Questions No One is Asking You

As we rolled into 2019, I read several articles about the changes we might need to make in 2019. Behind each of their suggestions and proposed resolutions was the idea that each person was honest with themselves about their life situation. This rarely seems to be true. Most people I know are not making the necessary changes in their lives because they are living with self-delusion. No one is asking them the hard questions about their life, and most of what they see is self-affirming. It appears everyone else has their life together so we must be doing okay.

I think that before you overcome obstacles in personal growth, you must first be aware of their presence. This typically requires you to ask questions about yourself that no one else is asking you. Here are a few self-evaluation questions for today and the rest of 2019.

1. How are you feeling? I am not asking what you smile and tell people at work or what you post on social media. You need to be honest with yourself about your deepest feelings. Are you sad, lonely, hurting or even apathetic? Do you genuinely feel joy, happiness, and the love of those around you? Before you can change the way you feel, you need to confront those emotions head on. Why are you feeling this way? Does anyone else know? What might you need to change to make it better?

2. How is your marriage? Do you feel closer to your spouse today than you did just one year ago? What are you doing to build this relationship? Are you privately holding onto resentment and unresolved anger? What could you do to make your marriage better for both of you?

3. How is it going as a parent? Do you feel like things are going well? Are your children growing in wisdom and stature and favor with God and man? Have you asked anyone for advice or help lately? Do you feel all alone in a sea of emotions without any clue of your next step?

4. Do you have any healthy Christian relationships? Every word of that description is important to evaluate. Do you have any real friends? Are those friends people who have a healthy relationship with their spouse, their children, and the Lord? Is it someone you can be honest with about questions 1-3?

5. How is your soul? Is your relationship with God growing, declining or stagnant? Do you have the joy of your salvation and sharing it with the people you know? Are you serving God with your whole heart? Does time in worship inspire or depress you? Are you learning more about God’s word in a way that is transforming your life?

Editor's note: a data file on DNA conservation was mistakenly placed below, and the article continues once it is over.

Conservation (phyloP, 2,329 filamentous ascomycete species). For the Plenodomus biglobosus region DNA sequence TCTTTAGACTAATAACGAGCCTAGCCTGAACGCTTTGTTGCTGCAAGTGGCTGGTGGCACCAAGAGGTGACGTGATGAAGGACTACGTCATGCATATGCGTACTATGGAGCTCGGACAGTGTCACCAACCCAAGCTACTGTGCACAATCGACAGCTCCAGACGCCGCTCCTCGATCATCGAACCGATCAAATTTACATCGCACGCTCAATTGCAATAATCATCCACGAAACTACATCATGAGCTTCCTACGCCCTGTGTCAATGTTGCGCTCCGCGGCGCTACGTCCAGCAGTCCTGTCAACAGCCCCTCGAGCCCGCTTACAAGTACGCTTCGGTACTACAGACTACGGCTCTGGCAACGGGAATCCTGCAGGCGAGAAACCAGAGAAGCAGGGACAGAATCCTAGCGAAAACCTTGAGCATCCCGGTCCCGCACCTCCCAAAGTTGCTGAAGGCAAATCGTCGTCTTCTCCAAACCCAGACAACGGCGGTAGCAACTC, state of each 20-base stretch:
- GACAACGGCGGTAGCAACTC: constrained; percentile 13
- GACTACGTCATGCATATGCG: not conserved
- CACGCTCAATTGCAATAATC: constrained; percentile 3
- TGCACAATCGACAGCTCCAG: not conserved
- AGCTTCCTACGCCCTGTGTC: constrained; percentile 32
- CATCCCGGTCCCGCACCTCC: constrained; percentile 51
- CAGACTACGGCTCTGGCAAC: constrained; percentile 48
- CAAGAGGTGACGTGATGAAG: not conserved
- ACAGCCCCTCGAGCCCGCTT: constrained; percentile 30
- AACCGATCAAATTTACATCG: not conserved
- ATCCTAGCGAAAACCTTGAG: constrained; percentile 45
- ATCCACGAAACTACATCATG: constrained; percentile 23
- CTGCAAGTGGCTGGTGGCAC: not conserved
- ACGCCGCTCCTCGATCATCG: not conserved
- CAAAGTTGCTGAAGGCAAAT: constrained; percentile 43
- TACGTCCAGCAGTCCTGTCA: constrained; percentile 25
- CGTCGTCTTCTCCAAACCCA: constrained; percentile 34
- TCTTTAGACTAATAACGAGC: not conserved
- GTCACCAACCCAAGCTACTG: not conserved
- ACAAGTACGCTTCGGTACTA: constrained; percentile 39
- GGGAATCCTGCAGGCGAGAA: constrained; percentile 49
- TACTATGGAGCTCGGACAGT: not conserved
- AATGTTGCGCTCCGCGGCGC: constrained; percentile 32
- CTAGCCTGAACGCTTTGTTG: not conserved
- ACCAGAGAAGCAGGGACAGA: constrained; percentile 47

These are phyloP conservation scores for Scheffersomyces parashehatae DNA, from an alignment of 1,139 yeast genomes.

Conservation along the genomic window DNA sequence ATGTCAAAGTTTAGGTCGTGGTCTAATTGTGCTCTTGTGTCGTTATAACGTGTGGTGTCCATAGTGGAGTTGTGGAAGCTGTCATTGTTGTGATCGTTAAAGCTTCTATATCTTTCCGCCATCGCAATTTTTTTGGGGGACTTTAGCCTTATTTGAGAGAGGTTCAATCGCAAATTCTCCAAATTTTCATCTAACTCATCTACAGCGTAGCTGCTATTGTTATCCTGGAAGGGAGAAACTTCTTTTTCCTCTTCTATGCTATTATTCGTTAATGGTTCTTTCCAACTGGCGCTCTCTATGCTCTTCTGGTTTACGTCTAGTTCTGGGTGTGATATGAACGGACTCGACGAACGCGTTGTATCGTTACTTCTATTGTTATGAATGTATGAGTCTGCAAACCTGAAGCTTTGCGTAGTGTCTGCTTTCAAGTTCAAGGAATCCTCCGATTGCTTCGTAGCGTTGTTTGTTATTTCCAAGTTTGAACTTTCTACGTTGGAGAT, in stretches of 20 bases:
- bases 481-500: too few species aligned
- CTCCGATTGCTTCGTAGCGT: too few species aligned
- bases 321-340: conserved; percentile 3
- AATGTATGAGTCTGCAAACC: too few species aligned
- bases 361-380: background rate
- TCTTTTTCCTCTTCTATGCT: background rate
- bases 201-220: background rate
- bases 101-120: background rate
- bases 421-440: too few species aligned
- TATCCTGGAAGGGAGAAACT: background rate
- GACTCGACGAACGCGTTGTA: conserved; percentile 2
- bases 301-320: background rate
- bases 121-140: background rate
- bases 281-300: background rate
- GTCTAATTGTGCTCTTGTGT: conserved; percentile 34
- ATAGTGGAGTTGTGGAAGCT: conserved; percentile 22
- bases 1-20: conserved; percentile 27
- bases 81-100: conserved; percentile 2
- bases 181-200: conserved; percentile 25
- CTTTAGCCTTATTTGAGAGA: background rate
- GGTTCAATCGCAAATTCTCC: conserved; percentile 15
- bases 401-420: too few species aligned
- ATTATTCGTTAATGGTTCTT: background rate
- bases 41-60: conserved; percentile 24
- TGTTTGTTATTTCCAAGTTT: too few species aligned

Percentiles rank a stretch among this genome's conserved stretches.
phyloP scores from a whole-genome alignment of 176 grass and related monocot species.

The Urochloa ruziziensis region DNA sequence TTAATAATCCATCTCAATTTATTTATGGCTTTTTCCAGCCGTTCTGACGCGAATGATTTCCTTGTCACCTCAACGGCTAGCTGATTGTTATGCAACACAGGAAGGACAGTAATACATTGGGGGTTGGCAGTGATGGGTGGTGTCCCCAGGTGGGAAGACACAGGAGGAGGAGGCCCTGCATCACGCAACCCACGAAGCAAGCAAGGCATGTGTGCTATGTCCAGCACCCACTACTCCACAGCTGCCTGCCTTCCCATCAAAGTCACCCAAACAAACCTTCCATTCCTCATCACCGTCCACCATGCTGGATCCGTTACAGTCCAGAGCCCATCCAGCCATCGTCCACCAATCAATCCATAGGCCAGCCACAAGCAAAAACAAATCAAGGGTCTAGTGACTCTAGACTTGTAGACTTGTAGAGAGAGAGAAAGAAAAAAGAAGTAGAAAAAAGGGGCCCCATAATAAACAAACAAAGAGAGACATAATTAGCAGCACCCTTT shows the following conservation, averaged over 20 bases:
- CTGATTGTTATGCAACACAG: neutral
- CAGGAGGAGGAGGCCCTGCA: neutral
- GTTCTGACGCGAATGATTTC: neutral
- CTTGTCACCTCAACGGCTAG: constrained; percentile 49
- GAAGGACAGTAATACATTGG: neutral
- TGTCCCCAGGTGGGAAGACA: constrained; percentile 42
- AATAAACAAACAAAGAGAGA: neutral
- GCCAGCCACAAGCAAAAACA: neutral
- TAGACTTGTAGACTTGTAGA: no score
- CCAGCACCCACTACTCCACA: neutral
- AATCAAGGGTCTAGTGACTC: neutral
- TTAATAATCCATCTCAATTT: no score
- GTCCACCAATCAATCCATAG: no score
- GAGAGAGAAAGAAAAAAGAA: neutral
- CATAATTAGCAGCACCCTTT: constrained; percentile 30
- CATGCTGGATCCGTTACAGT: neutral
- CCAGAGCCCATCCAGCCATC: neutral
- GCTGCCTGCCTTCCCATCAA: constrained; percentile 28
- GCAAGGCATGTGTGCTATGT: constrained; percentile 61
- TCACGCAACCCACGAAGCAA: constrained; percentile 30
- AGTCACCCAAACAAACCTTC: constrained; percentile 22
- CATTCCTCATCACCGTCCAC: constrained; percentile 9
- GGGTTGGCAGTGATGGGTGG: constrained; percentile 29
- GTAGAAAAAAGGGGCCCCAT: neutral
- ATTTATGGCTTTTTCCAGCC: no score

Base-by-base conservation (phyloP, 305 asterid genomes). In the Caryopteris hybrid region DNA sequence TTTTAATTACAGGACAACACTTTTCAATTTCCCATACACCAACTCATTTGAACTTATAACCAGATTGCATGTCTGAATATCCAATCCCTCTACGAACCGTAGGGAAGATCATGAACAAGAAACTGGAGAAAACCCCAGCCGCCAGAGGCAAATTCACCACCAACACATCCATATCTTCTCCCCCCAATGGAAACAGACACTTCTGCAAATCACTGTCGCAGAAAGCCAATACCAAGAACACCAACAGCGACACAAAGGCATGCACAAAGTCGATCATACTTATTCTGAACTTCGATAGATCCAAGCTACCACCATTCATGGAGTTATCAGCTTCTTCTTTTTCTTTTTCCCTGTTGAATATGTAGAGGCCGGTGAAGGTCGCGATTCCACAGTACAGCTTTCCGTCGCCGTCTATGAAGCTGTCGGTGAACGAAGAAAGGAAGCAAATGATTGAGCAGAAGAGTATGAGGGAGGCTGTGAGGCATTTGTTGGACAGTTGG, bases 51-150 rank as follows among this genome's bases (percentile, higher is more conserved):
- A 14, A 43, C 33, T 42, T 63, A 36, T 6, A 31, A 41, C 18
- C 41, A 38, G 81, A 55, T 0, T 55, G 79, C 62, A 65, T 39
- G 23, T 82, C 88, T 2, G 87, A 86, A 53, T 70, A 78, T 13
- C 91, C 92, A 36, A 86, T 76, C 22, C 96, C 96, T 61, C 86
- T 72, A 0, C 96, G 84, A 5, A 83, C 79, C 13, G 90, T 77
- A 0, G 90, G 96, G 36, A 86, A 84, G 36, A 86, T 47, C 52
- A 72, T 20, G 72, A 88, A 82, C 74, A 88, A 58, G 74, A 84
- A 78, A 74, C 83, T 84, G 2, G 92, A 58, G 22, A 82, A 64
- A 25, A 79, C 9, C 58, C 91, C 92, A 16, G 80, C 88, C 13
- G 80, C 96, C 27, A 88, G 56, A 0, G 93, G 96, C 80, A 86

I realize that most of these questions are very subjective. The answers might even change from week to week. The truth remains that you need to be continually asking the right questions about your life. Ancient writer Plato recalls a speech of Socrates in which he said, “The unexamined life is not worth living.” His words ring truer today, at a time when we are obsessed with our public image on social media. To live a life that honors God and gives you peace you must be ruthlessly honest with yourself. Would you be willing to ask these questions to yourself today?


I Miss Him Every Day

For most people today is just an average Tuesday. It is different for me. Two years ago today I said goodbye to my father until eternity.

It is true that time has eased some of the pain, but it certainly has not erased it. Just yesterday I was listening to a song about overcoming the grave, and I immediately broke into tears. It happens less frequently these days, yet it still occurs more than I would have expected.

I cry less, but I still cry. It happens when I want to tell him something about my boys. It happens when I remember a story that only he and I knew. It happens when I need some life advice that only a father can give. It happens when I hear a corny “dad joke” that he would have loved. It sometimes happens when I just need a friend who knows me better than I know myself.

I have a simple thought for you today. (I will probably give you the same thought this day for the rest of my life). If your dad is still alive, take the time to call them, text them, or stop by and visit. You never know when they will be gone, and there will be a hole that is impossible to fill.

David Did Not Believe in Himself

I saw a sign in a shop that referred to the story of David and Goliath found in 1 Samuel chapter 17. It stated that is we have Goliath in front of us that we must believe there is a David inside of us. A quick reading made me smile, and then I began to process the real message of the words. It was another attempt to get us to “believe in ourselves” as a source of power and achievement. If we convince ourselves that we have the ability to accomplish anything inside of us, then we can make it happen.